Xbox 360 Review: Rise of the Argonauts

Can the Argonauts rise to the challenge?

Jason and the Argonauts. Most of us have seen this classic film, even if it does look incredibly dated by today’s standards. Now we finally have Rise of the Argonauts, which doesn’t follow the film, but instead gives a different story surrounding the Golden Fleece and revenge. There’s plenty of lore and myth for fans of the Greek gods to discover, but also plenty of action.

Rise of the Argonauts is an action RPG, but it’s been simplified. Instead of constantly switching your armour and weapons, you’ll come across a few and simply choose to switch it or not. You can get God Powers if you dedicate completed objectives to the gods such as Athena and Apollo. RotA is what I would like to call a rough diamond in the RPG arena, it does a good number of things right…but its presentation and silly combat decisions let it down from reaching the top.
In the game, you can only play as Jason but you will gather friends along the way to join you in your quest for the fleece. Famous heroes like Hercules and Achilles will join you as will unfamiliar ones like Pan and Atalanta. In your quest, you can usually take upto 2 other characters with you to each of the game’s few areas. I personally went for the strength of Hercules and the bow of Atalanta, but you can pick your own combinations…of course, it depends on who you have in your crew at the time.

Combat is fairly straightforward. It seems to be nothing more than a button-basher, but it does have some lovely moments such as impalements and decapitations. You have a choice of 3 weapons which you can change at will, even in the middle of combat. They are the sword, mace and spear and you’ll be given more powerful versions as you progress through the game. Fighting can become repetitive and hit detection is inaccurate at times, but seeing a head flying off an enemy’s shoulders in slow motion makes everything seem better.
Side quests pop up during your main quest and you can choose to do them or not, it’s completely optional. But not doing them can stop you finishing a constellation of objectives to earn an achievement; I missed out on quite a few of them…despite trying to finish as many side-quests as possible. They are mostly simple things like finding someone and reuniting them with another.etc, it’s nothing special but it does add extra replay value to the game.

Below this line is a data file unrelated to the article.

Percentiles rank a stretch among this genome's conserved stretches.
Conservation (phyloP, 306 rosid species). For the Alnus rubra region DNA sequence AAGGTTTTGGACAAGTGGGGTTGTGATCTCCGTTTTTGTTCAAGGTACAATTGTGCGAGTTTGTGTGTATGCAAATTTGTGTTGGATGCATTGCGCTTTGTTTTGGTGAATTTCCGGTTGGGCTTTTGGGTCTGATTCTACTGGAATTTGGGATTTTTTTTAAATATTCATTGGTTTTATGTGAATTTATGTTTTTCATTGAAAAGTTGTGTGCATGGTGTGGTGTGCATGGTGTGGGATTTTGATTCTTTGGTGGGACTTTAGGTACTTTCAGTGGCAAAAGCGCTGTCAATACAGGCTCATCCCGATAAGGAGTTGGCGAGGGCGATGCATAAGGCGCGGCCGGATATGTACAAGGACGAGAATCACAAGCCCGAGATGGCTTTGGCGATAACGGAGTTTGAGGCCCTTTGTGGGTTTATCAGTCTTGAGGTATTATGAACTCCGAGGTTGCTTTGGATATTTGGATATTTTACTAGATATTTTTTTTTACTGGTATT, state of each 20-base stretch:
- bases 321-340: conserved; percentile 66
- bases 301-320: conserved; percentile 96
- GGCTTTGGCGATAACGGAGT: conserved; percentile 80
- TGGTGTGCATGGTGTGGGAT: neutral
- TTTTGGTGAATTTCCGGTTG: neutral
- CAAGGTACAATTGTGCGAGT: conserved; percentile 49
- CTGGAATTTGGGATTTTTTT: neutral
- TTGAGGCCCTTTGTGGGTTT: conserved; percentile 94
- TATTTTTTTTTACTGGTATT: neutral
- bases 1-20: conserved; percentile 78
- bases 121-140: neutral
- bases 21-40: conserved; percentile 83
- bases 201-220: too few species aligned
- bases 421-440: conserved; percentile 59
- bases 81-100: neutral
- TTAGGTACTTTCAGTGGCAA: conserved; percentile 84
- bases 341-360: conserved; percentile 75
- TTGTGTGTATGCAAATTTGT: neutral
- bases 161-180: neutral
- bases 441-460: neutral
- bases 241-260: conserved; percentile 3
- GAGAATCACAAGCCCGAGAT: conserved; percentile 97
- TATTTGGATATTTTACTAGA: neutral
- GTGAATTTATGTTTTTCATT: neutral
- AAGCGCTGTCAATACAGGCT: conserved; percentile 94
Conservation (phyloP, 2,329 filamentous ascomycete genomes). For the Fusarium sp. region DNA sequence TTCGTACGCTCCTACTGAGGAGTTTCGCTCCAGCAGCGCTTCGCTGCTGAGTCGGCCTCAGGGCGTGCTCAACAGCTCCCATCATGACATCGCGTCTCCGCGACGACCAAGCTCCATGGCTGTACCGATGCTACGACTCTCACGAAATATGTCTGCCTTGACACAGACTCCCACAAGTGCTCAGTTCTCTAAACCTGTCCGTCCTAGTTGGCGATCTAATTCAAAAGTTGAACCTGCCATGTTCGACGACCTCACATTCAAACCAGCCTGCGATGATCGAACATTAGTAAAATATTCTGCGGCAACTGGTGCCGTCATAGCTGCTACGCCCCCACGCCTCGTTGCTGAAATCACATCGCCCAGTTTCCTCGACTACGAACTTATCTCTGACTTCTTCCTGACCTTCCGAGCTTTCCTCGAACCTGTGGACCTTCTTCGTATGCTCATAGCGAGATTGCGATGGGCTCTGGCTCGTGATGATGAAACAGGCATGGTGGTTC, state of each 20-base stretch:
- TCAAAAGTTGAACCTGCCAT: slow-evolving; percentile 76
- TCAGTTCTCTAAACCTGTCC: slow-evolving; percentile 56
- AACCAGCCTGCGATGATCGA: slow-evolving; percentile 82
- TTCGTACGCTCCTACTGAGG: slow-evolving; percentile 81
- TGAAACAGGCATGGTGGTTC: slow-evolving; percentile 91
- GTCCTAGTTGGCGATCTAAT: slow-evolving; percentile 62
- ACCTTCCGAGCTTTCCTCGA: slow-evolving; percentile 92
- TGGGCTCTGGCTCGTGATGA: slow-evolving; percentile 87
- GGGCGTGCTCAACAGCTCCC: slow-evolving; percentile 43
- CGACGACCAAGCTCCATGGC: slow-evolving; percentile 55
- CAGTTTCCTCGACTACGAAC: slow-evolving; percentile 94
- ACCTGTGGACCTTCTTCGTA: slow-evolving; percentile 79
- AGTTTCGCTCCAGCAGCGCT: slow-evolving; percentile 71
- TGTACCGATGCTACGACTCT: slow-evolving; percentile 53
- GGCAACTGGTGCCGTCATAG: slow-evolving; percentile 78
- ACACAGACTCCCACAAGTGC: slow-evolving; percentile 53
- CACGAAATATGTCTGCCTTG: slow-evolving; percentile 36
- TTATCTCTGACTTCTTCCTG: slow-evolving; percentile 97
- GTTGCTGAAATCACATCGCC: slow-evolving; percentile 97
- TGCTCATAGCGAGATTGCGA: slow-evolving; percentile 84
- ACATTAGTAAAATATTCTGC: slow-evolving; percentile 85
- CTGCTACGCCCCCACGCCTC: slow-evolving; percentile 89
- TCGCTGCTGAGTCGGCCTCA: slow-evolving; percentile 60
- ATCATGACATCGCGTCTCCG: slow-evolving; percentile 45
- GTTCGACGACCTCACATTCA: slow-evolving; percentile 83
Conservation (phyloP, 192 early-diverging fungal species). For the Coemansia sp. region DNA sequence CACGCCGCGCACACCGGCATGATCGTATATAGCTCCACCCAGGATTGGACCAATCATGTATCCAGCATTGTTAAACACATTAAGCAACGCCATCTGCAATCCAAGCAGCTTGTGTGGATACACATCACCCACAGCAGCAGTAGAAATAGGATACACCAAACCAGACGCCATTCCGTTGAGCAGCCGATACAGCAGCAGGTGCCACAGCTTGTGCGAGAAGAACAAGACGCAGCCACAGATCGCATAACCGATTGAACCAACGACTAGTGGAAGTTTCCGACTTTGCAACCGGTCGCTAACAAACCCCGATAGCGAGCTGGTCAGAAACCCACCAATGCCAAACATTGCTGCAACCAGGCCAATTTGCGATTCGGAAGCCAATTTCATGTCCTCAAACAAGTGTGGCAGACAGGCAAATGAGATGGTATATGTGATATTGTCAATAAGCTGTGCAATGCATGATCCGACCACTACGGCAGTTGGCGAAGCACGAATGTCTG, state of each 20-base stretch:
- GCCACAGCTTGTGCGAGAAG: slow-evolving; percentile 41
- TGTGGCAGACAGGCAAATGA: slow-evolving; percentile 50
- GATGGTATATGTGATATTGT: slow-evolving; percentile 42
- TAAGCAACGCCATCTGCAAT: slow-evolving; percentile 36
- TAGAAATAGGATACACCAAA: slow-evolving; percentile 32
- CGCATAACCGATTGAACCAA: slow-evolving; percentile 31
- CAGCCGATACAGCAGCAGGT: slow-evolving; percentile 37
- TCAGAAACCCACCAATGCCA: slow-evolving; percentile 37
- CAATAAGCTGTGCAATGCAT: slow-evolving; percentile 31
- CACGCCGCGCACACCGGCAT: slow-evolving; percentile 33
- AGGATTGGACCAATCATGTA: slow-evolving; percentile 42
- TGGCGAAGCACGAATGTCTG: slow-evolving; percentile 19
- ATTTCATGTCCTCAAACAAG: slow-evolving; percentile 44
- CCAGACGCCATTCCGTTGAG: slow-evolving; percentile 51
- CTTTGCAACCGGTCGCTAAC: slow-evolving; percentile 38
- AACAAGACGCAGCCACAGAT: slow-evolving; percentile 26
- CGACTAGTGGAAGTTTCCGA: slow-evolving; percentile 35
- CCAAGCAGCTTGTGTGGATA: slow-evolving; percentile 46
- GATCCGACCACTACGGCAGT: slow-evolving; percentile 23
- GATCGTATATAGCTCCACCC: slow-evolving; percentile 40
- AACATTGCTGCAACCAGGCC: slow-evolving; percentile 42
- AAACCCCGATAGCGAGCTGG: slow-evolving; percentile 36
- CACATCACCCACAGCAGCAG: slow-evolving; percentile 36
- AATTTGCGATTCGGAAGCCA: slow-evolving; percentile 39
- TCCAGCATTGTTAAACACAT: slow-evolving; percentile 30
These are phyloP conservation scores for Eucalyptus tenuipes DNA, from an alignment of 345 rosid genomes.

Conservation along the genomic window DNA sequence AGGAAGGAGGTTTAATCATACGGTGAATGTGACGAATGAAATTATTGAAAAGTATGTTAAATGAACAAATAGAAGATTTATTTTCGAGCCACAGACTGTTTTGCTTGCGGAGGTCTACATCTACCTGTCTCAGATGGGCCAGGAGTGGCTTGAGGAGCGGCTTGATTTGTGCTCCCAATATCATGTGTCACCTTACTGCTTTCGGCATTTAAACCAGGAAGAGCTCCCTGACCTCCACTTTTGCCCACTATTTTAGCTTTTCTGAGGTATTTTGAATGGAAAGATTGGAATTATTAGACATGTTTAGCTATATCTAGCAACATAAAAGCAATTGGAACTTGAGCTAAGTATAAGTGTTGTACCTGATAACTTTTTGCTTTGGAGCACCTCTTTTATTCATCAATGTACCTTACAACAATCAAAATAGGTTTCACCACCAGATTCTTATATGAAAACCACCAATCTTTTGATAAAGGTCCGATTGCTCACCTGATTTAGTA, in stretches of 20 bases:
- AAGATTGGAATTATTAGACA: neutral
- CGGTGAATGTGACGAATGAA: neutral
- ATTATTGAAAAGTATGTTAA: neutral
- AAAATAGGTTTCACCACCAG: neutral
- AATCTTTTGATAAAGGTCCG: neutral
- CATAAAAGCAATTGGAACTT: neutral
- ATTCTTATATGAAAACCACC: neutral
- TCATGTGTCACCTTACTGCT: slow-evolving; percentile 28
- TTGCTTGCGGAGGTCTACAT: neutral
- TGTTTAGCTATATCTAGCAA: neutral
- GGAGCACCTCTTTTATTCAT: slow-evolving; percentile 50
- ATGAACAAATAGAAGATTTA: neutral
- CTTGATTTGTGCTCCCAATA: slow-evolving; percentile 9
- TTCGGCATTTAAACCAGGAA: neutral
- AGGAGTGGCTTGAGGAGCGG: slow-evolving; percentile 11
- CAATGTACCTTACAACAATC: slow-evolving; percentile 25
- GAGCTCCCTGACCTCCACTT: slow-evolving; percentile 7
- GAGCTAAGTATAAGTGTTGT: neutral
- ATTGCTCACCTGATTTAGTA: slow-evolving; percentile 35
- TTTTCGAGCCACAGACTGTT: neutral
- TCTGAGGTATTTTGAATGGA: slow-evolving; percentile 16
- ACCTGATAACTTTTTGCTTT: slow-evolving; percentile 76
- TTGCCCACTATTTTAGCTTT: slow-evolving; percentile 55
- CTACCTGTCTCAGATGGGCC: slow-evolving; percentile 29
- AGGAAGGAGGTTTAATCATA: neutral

RotA has plenty of dialogue choices which can make the difference between life and death to you or an enemy. You can choose to be merciful or just really cruel, but it ultimately doesn’t affect the final outcome of the game. The main quest itself can be completed in quite a short time as you only have to go to 4 areas and then go back to where you started for the final battle, after which you cannot jump back into the game and try and finish up loose ends like side-quests. You only get one chance to do that, it’s just unclear of when until it’s too late.
Boss battles occasionally pop up and most of them are a breeze, except for one that took a few attempts because of an annoying camera, and a glitch that almost stopped me finishing it…thank god for the other characters that finished her off, otherwise I’d have to start all over again. If you have played the game already, you may know what I’m talking about. It’s probably the only point of the game where I was frustrated, but then again I’m easily pleased.

I have to say, I’m really impressed with the story of Rise of the Argonauts. I had low expectations, but it really surprised me and it kept me going through till the end, despite the final boss being a total walkover.

Visuals-wise, Rise of the Argonauts looks quite good…but it does have a few problems. The framerate can occasionally drop quite badly during a battle with loads of enemies and loading screens pop up where you wouldn’t want them, it slows the flow of the game down somewhat. Character models are nicely detailed and much better than they have been given credit for. There are some bad textures and glitches that run the game down a bit, but it can’t diminish what a good game it is underneath. Voice-work is pretty good, but you can skip most of it with a lot of button tapping. The score was composed by Tyler Bates who did 300, so it fits into his comfort zone and he does a really good job in capturing the mood of the game.

The Verdict

Rise of the Argonauts is a great, albeit brief action RPG. It’s a bit rough around the edges, but ultimately it’s a good game from start to finish and one that you should give a try.